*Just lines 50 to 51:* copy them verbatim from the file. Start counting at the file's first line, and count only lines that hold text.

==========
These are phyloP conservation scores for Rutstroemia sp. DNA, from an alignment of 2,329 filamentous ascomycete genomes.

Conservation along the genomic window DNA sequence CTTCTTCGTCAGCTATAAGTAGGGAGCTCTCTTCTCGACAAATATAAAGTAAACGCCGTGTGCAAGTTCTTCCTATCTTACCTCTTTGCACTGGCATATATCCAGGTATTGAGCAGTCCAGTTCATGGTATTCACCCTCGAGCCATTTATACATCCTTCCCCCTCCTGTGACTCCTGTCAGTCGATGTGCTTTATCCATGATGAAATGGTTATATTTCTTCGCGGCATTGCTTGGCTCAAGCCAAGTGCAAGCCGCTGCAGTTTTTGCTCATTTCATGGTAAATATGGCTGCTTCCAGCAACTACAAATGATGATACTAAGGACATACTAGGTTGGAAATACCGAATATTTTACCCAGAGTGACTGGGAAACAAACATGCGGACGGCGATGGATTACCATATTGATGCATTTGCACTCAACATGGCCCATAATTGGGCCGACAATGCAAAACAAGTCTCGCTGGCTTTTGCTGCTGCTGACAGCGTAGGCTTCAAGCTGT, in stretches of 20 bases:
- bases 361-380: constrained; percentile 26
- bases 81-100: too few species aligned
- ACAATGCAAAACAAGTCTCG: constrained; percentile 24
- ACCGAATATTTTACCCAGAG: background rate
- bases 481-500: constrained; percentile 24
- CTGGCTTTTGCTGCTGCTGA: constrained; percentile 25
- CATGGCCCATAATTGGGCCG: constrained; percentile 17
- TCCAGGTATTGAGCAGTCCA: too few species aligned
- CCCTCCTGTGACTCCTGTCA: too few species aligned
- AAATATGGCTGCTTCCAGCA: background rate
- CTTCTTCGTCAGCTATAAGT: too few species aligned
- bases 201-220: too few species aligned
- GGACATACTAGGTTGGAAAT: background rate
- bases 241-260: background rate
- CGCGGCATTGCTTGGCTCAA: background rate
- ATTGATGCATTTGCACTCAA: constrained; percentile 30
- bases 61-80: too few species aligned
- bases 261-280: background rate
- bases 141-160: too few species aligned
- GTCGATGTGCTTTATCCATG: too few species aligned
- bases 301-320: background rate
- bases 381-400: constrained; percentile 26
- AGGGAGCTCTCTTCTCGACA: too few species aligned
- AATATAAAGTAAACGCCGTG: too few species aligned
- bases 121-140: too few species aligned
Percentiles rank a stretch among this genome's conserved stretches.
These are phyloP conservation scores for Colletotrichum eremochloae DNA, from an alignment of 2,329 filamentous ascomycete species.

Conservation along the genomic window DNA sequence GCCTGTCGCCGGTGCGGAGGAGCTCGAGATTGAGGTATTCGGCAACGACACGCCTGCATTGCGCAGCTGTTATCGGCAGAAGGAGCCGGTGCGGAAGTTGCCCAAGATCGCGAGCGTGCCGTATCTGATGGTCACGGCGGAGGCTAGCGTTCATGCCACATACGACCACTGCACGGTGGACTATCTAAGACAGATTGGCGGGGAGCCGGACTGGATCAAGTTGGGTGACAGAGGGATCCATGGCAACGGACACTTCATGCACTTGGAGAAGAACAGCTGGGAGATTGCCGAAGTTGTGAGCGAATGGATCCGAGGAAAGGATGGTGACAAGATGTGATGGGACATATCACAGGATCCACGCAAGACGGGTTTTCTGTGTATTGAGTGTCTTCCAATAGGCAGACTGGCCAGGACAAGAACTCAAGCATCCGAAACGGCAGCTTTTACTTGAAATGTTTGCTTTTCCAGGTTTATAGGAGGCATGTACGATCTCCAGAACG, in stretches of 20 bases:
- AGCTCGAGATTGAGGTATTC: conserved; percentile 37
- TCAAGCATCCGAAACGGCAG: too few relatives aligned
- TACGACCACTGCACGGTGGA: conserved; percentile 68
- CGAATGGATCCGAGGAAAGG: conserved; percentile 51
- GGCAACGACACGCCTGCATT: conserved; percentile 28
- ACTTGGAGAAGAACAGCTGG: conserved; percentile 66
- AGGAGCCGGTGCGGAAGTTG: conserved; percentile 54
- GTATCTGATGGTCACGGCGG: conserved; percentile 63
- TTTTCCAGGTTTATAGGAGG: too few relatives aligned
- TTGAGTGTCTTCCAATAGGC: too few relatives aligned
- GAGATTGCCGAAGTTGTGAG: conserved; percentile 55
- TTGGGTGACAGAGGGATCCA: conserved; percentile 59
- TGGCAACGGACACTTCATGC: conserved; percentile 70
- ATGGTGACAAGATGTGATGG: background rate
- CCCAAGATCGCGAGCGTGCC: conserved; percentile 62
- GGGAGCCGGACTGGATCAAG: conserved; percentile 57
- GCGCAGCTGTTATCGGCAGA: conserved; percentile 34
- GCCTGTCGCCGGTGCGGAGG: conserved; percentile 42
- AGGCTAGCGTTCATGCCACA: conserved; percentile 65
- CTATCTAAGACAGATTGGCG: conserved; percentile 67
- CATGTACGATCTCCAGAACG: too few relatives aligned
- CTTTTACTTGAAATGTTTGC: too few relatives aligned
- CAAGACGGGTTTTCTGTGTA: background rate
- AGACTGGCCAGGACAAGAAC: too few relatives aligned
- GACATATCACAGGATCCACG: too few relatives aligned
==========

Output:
- CTATCTAAGACAGATTGGCG: conserved; percentile 67
- CATGTACGATCTCCAGAACG: too few relatives aligned